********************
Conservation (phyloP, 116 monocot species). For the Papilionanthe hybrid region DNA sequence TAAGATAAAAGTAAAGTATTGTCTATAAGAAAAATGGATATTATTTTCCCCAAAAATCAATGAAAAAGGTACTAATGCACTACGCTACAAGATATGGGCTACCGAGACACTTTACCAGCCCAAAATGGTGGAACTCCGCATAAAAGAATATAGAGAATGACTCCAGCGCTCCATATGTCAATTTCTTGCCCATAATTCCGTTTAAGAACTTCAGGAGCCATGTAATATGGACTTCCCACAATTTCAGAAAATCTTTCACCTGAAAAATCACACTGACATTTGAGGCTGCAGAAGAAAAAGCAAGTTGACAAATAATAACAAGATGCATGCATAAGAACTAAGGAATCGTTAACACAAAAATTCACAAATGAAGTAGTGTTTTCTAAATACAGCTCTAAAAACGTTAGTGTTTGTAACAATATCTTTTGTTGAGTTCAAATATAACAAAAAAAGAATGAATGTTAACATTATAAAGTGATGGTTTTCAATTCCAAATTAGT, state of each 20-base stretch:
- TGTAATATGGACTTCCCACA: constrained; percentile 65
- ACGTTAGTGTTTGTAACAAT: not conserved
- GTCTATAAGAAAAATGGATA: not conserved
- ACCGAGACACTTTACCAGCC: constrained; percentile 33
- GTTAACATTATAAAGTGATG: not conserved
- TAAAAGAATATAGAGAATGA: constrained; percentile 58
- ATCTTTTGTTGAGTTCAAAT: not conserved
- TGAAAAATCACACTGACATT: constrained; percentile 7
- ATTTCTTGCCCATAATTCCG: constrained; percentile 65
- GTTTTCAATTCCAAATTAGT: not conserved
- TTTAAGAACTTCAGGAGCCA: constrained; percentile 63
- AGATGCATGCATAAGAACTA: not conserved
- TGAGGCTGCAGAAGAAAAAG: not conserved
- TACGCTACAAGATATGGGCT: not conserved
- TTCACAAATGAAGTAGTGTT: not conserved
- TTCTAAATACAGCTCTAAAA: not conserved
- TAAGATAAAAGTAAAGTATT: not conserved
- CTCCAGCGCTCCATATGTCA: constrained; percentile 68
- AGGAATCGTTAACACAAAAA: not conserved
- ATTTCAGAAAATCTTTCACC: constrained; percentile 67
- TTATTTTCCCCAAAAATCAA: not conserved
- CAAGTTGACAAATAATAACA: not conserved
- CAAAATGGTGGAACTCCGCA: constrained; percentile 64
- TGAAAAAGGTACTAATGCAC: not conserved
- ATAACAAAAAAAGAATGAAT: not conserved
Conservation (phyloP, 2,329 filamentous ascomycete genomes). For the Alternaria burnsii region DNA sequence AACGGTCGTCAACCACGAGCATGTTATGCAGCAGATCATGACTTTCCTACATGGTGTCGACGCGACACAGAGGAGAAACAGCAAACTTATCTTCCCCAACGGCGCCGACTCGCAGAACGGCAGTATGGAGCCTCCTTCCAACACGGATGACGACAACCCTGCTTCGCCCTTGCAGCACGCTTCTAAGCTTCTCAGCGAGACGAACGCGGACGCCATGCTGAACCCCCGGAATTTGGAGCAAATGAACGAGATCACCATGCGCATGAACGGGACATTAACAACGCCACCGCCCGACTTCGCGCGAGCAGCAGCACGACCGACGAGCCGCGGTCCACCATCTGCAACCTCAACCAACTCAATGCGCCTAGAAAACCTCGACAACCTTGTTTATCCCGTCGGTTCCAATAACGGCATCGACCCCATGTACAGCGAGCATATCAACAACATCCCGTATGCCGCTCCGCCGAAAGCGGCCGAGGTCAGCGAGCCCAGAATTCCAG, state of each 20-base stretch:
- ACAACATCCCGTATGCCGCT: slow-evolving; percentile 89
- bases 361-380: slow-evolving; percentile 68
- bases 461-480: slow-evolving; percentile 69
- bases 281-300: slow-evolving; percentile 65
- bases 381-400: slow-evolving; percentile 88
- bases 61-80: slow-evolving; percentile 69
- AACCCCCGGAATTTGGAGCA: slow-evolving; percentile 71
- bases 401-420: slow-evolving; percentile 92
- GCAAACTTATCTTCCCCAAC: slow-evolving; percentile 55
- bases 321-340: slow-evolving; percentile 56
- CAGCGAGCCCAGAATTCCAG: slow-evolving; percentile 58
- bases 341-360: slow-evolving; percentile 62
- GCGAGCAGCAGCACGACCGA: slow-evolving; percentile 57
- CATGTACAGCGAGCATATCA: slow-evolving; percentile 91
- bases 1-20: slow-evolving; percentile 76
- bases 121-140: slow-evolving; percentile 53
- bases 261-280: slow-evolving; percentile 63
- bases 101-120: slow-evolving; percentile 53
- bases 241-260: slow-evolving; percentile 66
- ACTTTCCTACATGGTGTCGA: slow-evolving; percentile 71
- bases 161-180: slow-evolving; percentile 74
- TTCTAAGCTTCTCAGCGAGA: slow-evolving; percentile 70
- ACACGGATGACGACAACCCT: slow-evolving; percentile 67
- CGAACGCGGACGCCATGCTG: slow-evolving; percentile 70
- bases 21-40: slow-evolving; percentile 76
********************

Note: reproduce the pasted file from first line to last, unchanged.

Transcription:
Conservation (phyloP, 116 monocot species). For the Papilionanthe hybrid region DNA sequence TAAGATAAAAGTAAAGTATTGTCTATAAGAAAAATGGATATTATTTTCCCCAAAAATCAATGAAAAAGGTACTAATGCACTACGCTACAAGATATGGGCTACCGAGACACTTTACCAGCCCAAAATGGTGGAACTCCGCATAAAAGAATATAGAGAATGACTCCAGCGCTCCATATGTCAATTTCTTGCCCATAATTCCGTTTAAGAACTTCAGGAGCCATGTAATATGGACTTCCCACAATTTCAGAAAATCTTTCACCTGAAAAATCACACTGACATTTGAGGCTGCAGAAGAAAAAGCAAGTTGACAAATAATAACAAGATGCATGCATAAGAACTAAGGAATCGTTAACACAAAAATTCACAAATGAAGTAGTGTTTTCTAAATACAGCTCTAAAAACGTTAGTGTTTGTAACAATATCTTTTGTTGAGTTCAAATATAACAAAAAAAGAATGAATGTTAACATTATAAAGTGATGGTTTTCAATTCCAAATTAGT, state of each 20-base stretch:
- TGTAATATGGACTTCCCACA: constrained; percentile 65
- ACGTTAGTGTTTGTAACAAT: not conserved
- GTCTATAAGAAAAATGGATA: not conserved
- ACCGAGACACTTTACCAGCC: constrained; percentile 33
- GTTAACATTATAAAGTGATG: not conserved
- TAAAAGAATATAGAGAATGA: constrained; percentile 58
- ATCTTTTGTTGAGTTCAAAT: not conserved
- TGAAAAATCACACTGACATT: constrained; percentile 7
- ATTTCTTGCCCATAATTCCG: constrained; percentile 65
- GTTTTCAATTCCAAATTAGT: not conserved
- TTTAAGAACTTCAGGAGCCA: constrained; percentile 63
- AGATGCATGCATAAGAACTA: not conserved
- TGAGGCTGCAGAAGAAAAAG: not conserved
- TACGCTACAAGATATGGGCT: not conserved
- TTCACAAATGAAGTAGTGTT: not conserved
- TTCTAAATACAGCTCTAAAA: not conserved
- TAAGATAAAAGTAAAGTATT: not conserved
- CTCCAGCGCTCCATATGTCA: constrained; percentile 68
- AGGAATCGTTAACACAAAAA: not conserved
- ATTTCAGAAAATCTTTCACC: constrained; percentile 67
- TTATTTTCCCCAAAAATCAA: not conserved
- CAAGTTGACAAATAATAACA: not conserved
- CAAAATGGTGGAACTCCGCA: constrained; percentile 64
- TGAAAAAGGTACTAATGCAC: not conserved
- ATAACAAAAAAAGAATGAAT: not conserved
Conservation (phyloP, 2,329 filamentous ascomycete genomes). For the Alternaria burnsii region DNA sequence AACGGTCGTCAACCACGAGCATGTTATGCAGCAGATCATGACTTTCCTACATGGTGTCGACGCGACACAGAGGAGAAACAGCAAACTTATCTTCCCCAACGGCGCCGACTCGCAGAACGGCAGTATGGAGCCTCCTTCCAACACGGATGACGACAACCCTGCTTCGCCCTTGCAGCACGCTTCTAAGCTTCTCAGCGAGACGAACGCGGACGCCATGCTGAACCCCCGGAATTTGGAGCAAATGAACGAGATCACCATGCGCATGAACGGGACATTAACAACGCCACCGCCCGACTTCGCGCGAGCAGCAGCACGACCGACGAGCCGCGGTCCACCATCTGCAACCTCAACCAACTCAATGCGCCTAGAAAACCTCGACAACCTTGTTTATCCCGTCGGTTCCAATAACGGCATCGACCCCATGTACAGCGAGCATATCAACAACATCCCGTATGCCGCTCCGCCGAAAGCGGCCGAGGTCAGCGAGCCCAGAATTCCAG, state of each 20-base stretch:
- ACAACATCCCGTATGCCGCT: slow-evolving; percentile 89
- bases 361-380: slow-evolving; percentile 68
- bases 461-480: slow-evolving; percentile 69
- bases 281-300: slow-evolving; percentile 65
- bases 381-400: slow-evolving; percentile 88
- bases 61-80: slow-evolving; percentile 69
- AACCCCCGGAATTTGGAGCA: slow-evolving; percentile 71
- bases 401-420: slow-evolving; percentile 92
- GCAAACTTATCTTCCCCAAC: slow-evolving; percentile 55
- bases 321-340: slow-evolving; percentile 56
- CAGCGAGCCCAGAATTCCAG: slow-evolving; percentile 58
- bases 341-360: slow-evolving; percentile 62
- GCGAGCAGCAGCACGACCGA: slow-evolving; percentile 57
- CATGTACAGCGAGCATATCA: slow-evolving; percentile 91
- bases 1-20: slow-evolving; percentile 76
- bases 121-140: slow-evolving; percentile 53
- bases 261-280: slow-evolving; percentile 63
- bases 101-120: slow-evolving; percentile 53
- bases 241-260: slow-evolving; percentile 66
- ACTTTCCTACATGGTGTCGA: slow-evolving; percentile 71
- bases 161-180: slow-evolving; percentile 74
- TTCTAAGCTTCTCAGCGAGA: slow-evolving; percentile 70
- ACACGGATGACGACAACCCT: slow-evolving; percentile 67
- CGAACGCGGACGCCATGCTG: slow-evolving; percentile 70
- bases 21-40: slow-evolving; percentile 76